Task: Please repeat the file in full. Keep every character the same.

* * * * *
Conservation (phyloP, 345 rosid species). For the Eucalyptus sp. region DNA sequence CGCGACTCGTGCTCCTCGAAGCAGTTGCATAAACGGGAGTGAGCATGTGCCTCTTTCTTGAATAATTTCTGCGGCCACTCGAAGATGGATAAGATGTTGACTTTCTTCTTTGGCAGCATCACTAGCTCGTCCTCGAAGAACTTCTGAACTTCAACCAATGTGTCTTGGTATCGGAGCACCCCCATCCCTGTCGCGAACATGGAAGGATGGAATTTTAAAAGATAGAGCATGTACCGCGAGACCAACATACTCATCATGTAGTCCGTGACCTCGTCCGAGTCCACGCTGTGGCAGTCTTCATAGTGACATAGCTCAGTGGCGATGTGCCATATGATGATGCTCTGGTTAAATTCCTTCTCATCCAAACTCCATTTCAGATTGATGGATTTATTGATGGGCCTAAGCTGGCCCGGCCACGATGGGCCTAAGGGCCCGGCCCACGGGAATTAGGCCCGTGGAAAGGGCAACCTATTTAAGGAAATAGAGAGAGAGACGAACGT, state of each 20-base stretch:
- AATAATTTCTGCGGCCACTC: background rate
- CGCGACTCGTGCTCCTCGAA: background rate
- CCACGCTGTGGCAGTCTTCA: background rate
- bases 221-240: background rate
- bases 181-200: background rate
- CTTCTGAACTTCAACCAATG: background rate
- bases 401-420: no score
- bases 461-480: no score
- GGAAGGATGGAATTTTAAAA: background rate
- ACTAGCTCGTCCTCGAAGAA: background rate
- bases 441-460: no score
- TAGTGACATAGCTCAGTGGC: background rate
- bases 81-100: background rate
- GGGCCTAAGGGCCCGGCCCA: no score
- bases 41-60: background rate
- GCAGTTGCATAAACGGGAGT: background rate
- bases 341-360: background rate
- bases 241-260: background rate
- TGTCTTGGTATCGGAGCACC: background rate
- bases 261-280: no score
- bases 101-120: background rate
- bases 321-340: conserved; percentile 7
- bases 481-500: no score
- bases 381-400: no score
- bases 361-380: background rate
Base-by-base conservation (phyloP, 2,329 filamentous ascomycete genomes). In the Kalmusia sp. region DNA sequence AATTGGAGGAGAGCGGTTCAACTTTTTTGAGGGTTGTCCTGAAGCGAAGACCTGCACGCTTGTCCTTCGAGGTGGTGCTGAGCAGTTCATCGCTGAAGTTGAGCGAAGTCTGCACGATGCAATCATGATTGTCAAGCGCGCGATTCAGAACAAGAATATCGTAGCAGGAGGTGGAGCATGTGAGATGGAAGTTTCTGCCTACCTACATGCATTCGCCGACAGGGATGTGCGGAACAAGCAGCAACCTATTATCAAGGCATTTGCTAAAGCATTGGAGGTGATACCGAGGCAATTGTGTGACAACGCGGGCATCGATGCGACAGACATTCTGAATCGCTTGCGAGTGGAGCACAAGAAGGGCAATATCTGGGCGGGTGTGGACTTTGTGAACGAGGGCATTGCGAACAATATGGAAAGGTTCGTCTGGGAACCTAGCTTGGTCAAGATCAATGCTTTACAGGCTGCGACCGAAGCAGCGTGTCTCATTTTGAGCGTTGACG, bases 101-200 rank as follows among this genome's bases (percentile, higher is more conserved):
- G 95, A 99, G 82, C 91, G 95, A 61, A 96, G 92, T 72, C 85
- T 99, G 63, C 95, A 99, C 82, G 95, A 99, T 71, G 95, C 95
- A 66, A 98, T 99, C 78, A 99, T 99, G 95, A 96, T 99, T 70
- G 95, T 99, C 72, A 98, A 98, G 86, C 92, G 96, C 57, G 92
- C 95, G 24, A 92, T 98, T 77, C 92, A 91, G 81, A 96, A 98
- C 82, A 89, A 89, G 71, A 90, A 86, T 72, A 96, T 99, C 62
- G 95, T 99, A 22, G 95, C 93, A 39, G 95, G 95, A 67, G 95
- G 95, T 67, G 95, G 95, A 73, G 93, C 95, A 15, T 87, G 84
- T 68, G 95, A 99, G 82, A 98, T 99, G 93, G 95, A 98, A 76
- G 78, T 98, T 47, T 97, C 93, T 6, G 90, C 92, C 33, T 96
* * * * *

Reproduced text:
Conservation (phyloP, 345 rosid species). For the Eucalyptus sp. region DNA sequence CGCGACTCGTGCTCCTCGAAGCAGTTGCATAAACGGGAGTGAGCATGTGCCTCTTTCTTGAATAATTTCTGCGGCCACTCGAAGATGGATAAGATGTTGACTTTCTTCTTTGGCAGCATCACTAGCTCGTCCTCGAAGAACTTCTGAACTTCAACCAATGTGTCTTGGTATCGGAGCACCCCCATCCCTGTCGCGAACATGGAAGGATGGAATTTTAAAAGATAGAGCATGTACCGCGAGACCAACATACTCATCATGTAGTCCGTGACCTCGTCCGAGTCCACGCTGTGGCAGTCTTCATAGTGACATAGCTCAGTGGCGATGTGCCATATGATGATGCTCTGGTTAAATTCCTTCTCATCCAAACTCCATTTCAGATTGATGGATTTATTGATGGGCCTAAGCTGGCCCGGCCACGATGGGCCTAAGGGCCCGGCCCACGGGAATTAGGCCCGTGGAAAGGGCAACCTATTTAAGGAAATAGAGAGAGAGACGAACGT, state of each 20-base stretch:
- AATAATTTCTGCGGCCACTC: background rate
- CGCGACTCGTGCTCCTCGAA: background rate
- CCACGCTGTGGCAGTCTTCA: background rate
- bases 221-240: background rate
- bases 181-200: background rate
- CTTCTGAACTTCAACCAATG: background rate
- bases 401-420: no score
- bases 461-480: no score
- GGAAGGATGGAATTTTAAAA: background rate
- ACTAGCTCGTCCTCGAAGAA: background rate
- bases 441-460: no score
- TAGTGACATAGCTCAGTGGC: background rate
- bases 81-100: background rate
- GGGCCTAAGGGCCCGGCCCA: no score
- bases 41-60: background rate
- GCAGTTGCATAAACGGGAGT: background rate
- bases 341-360: background rate
- bases 241-260: background rate
- TGTCTTGGTATCGGAGCACC: background rate
- bases 261-280: no score
- bases 101-120: background rate
- bases 321-340: conserved; percentile 7
- bases 481-500: no score
- bases 381-400: no score
- bases 361-380: background rate
Base-by-base conservation (phyloP, 2,329 filamentous ascomycete genomes). In the Kalmusia sp. region DNA sequence AATTGGAGGAGAGCGGTTCAACTTTTTTGAGGGTTGTCCTGAAGCGAAGACCTGCACGCTTGTCCTTCGAGGTGGTGCTGAGCAGTTCATCGCTGAAGTTGAGCGAAGTCTGCACGATGCAATCATGATTGTCAAGCGCGCGATTCAGAACAAGAATATCGTAGCAGGAGGTGGAGCATGTGAGATGGAAGTTTCTGCCTACCTACATGCATTCGCCGACAGGGATGTGCGGAACAAGCAGCAACCTATTATCAAGGCATTTGCTAAAGCATTGGAGGTGATACCGAGGCAATTGTGTGACAACGCGGGCATCGATGCGACAGACATTCTGAATCGCTTGCGAGTGGAGCACAAGAAGGGCAATATCTGGGCGGGTGTGGACTTTGTGAACGAGGGCATTGCGAACAATATGGAAAGGTTCGTCTGGGAACCTAGCTTGGTCAAGATCAATGCTTTACAGGCTGCGACCGAAGCAGCGTGTCTCATTTTGAGCGTTGACG, bases 101-200 rank as follows among this genome's bases (percentile, higher is more conserved):
- G 95, A 99, G 82, C 91, G 95, A 61, A 96, G 92, T 72, C 85
- T 99, G 63, C 95, A 99, C 82, G 95, A 99, T 71, G 95, C 95
- A 66, A 98, T 99, C 78, A 99, T 99, G 95, A 96, T 99, T 70
- G 95, T 99, C 72, A 98, A 98, G 86, C 92, G 96, C 57, G 92
- C 95, G 24, A 92, T 98, T 77, C 92, A 91, G 81, A 96, A 98
- C 82, A 89, A 89, G 71, A 90, A 86, T 72, A 96, T 99, C 62
- G 95, T 99, A 22, G 95, C 93, A 39, G 95, G 95, A 67, G 95
- G 95, T 67, G 95, G 95, A 73, G 93, C 95, A 15, T 87, G 84
- T 68, G 95, A 99, G 82, A 98, T 99, G 93, G 95, A 98, A 76
- G 78, T 98, T 47, T 97, C 93, T 6, G 90, C 92, C 33, T 96